Back when print was king, competing publishers would never have considered sharing content. But, in an age where digital is becoming the preferred source for news and information, the rules are changing and sharing news with a competitor is no longer off limits. “That’s sort of the genesis of what the Internet is about,” says Dan Orum, CEO of IDG Entertainment, whose parent company, the International Data Group, owns more than 400 Web sites in 80 countries.

“Some of our competitors have our content on their sites and we have our competitors’ content on our site right now,” says Orum, referencing IDG’s Web site. “You can’t have aggregation that’s mutually exclusive. Reviews of video games are very big with our audience. So when a new video game comes out, you review it, but you can also direct your audience to other reviews.” Even so, Orum and others believe it’s important for publishers to maintain their own brand and mix-in plenty of original content to keep the audience coming back.

Still, content aggregation alone will not bring people back to Web sites. The aggregators say news from other sources should be mixed with original content including news and feature stories from the Web site’s own writers, interactive activities such as blogs and community forums, and original video programming.
With Time Warner as a parent company, has the advantage of aggregating content from not only CNN and Money, but from its sister business and finance publications Fortune, Fortune Small Business and Business 2.0. But even with the competitive advantage, vice president and executive editor Chris Peacock says the site still uses the occasional wire story from Reuters or the Associated Press. “For the stories we post from the wires, we generally put our own headlines on them, our own stamp on them,” he says, “It is packaged in a way that gives you a sense of the brand as well. If it’s a news story Fortune has done previous work on, we’ll package the wire story with the stories we’ve already done.”
American Business Media CEO Gordon Hughes says cooperation is key to the future of b-to-b media. “From where we sit, all we want to do is encourage the people we represent to share best practices,” he said. “We’re not asking that they give up anything proprietary. That doesn’t mean The Hollywood Reporter and Daily Variety can’t still be competitors, but the b-to-b arena was started on a cooperative basis so there’s that fundamental tradition.”

Unlike print, Orum says there really are no competitors online. “If you’re worried about (competition) in the Internet business, you won’t be in business very long,” he says. “Anybody can aggregate, but you can’t just aggregate for the sake of it. You have create a level of original content around that.”

Building Communities
To make itself stand out, offers unique video content, game trailers and downloads, interactive blogs, and feature stories, Orum says. “It’s shedding that old print mentality and embracing the kind of approach where you take the commodity, which is the aggregated content, and build a community around it,” he adds. “You can’t just have a message board anymore, it’s got to be more than that. You’ve got to allow your audience to comment on stories, provide interesting profile pages that they can use, create a forum for them to submit and ask questions, let them write user reviews. If you can do that, it’s a big win for publishers.”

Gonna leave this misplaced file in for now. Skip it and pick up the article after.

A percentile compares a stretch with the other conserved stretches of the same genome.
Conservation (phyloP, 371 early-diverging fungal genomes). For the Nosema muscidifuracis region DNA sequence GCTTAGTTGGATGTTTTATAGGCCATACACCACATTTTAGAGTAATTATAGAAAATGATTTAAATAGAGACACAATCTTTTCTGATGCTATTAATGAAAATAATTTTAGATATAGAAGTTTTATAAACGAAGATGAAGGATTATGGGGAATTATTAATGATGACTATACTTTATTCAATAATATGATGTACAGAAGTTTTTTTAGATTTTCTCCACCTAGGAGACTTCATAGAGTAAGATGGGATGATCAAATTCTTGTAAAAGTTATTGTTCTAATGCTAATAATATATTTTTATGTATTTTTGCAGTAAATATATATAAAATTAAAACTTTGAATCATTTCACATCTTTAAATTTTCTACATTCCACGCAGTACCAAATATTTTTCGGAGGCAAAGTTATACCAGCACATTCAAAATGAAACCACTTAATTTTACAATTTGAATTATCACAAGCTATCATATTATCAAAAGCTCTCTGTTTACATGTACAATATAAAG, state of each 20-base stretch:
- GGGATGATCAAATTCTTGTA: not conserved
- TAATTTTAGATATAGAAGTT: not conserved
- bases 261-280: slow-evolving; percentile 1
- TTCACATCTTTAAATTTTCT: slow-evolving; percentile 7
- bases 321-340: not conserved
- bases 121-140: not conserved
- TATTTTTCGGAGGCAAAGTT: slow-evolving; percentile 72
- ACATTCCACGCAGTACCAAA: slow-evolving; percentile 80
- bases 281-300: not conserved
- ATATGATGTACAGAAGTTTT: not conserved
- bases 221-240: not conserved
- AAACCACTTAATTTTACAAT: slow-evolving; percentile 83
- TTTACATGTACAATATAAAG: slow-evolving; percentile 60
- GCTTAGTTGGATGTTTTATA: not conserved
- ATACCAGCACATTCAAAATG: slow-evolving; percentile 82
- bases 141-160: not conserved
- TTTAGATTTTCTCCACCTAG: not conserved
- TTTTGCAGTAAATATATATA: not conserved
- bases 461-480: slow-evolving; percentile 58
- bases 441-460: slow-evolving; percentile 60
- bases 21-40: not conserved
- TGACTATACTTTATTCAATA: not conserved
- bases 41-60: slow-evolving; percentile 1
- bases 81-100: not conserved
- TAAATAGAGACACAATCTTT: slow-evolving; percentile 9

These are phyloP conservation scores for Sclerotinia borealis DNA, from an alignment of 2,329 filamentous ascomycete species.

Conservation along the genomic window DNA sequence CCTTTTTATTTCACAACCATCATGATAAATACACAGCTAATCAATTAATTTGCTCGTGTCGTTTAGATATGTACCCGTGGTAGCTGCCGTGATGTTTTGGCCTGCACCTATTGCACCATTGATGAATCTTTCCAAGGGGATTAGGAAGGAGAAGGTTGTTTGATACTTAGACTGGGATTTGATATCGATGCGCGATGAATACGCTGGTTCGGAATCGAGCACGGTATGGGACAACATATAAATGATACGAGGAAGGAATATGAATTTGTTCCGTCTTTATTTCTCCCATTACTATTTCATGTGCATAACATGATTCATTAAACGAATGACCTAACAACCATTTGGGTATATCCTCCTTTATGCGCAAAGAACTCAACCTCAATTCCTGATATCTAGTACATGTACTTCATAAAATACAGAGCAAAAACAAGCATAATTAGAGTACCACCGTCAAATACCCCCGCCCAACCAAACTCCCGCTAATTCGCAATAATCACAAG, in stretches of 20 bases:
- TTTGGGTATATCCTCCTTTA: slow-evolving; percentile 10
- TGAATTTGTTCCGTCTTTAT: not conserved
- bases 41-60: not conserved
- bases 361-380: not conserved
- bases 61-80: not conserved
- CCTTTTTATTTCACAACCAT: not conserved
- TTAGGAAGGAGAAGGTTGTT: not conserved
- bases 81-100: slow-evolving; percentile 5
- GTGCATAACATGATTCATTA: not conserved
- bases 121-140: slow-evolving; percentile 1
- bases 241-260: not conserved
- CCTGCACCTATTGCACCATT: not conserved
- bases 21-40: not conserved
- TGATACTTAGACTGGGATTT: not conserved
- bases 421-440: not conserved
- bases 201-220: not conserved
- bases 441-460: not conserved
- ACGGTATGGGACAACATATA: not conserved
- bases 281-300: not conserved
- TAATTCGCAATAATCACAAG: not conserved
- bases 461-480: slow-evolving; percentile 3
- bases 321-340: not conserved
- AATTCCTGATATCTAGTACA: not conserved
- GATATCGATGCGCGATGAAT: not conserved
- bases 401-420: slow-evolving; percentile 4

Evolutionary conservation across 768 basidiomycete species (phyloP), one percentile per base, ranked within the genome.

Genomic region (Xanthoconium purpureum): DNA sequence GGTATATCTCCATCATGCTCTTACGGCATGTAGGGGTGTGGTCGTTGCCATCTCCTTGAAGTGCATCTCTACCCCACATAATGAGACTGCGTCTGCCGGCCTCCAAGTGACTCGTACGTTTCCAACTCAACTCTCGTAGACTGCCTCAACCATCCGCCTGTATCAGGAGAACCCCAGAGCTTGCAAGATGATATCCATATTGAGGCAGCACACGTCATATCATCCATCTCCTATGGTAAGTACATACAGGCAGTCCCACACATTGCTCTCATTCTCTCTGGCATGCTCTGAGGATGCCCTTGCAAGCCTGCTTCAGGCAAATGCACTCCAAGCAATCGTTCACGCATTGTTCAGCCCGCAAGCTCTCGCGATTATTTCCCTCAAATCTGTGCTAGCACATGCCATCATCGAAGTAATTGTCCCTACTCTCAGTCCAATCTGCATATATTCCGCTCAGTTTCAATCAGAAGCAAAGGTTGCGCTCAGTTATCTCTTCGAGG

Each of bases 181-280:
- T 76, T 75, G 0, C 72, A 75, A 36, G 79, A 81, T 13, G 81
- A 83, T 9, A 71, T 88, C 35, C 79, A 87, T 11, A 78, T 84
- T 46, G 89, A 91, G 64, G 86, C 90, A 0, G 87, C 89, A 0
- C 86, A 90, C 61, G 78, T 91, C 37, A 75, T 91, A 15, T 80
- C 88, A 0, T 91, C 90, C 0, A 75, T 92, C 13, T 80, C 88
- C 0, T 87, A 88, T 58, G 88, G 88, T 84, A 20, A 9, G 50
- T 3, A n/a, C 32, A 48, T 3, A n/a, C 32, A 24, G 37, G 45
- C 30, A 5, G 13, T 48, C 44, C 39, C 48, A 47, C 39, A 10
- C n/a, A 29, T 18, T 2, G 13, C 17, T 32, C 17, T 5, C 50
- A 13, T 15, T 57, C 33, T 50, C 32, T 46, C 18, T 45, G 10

Likewise, has built a community for its audience. The site recently added a lifestyle channel, which offers content about everything from “cool cars” to vacations, Peacock says. The site also added a new blog for the technology sector, which aggregates blogs from technology experts.
Not only is the blog giving the site’s audience some interesting insights, but it’s also providing and its sister publications with numerous news tips. “When you talk about multi-sourced aggregation, a new medium like blogging is certainly part of that,” Peacock says.

Choosing Content
Still, with so much content and only so much space, how do editors choose which stories to run? “We run as many as 60 stories a day and there is a lot of stuff to choose from,” Peacock says. “What’s unique about a Web site for editors is that you have the ability to check your gut against what readers are choosing. You know up-to-the-minute which headlines are being clicked on and how people are moving through the site. But we still have a responsibility to present our readers with the news they didn’t know they wanted and provide them with the news that’s a little less obvious.”
Orum says he knows his audience will visit other sites, but tries to provide them with the most engaging news and products while they’re on his sites.
“The way I look at is if (a competitor) writes a review, that’s great,” he says. “I don’t have to limit myself to only my content. And maybe I don’t get credit for every page view on my site, but with each visit I’m building more loyalty with my audience and I’m keeping them around with original programming.”
And so far, says Orum, cooperation has worked for IDG. “We’re still in the nascent stage of making it work,” he says. “But on, we’ve doubled our traffic in a year and we send out content to competitors.”